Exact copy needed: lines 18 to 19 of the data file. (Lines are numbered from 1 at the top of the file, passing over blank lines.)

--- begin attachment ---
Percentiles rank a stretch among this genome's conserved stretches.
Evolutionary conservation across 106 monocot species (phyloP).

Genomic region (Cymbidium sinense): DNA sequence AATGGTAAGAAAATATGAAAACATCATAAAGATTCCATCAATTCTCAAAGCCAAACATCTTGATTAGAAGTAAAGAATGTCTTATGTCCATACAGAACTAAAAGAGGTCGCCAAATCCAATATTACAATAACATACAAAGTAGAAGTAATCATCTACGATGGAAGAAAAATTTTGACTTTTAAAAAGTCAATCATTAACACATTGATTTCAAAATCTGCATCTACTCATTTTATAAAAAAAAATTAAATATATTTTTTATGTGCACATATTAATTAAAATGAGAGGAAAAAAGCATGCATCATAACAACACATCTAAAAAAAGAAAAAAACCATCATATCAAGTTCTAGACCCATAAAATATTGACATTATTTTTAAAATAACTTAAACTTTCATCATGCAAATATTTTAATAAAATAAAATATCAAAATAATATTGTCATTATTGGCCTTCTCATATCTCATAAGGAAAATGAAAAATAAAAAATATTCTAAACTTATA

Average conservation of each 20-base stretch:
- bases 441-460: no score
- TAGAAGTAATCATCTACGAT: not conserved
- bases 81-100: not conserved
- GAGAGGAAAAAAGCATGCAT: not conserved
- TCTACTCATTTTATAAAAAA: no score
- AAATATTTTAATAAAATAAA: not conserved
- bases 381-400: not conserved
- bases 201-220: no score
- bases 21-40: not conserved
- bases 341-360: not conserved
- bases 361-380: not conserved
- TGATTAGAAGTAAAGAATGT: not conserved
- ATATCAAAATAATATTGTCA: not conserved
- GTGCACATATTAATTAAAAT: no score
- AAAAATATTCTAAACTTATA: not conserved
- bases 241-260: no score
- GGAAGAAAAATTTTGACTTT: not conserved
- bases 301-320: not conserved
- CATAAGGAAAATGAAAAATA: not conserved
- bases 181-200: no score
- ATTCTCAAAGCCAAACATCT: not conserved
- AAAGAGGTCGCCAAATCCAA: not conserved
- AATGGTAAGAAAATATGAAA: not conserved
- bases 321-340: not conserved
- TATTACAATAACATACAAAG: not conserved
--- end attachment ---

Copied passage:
- GTGCACATATTAATTAAAAT: no score
- AAAAATATTCTAAACTTATA: not conserved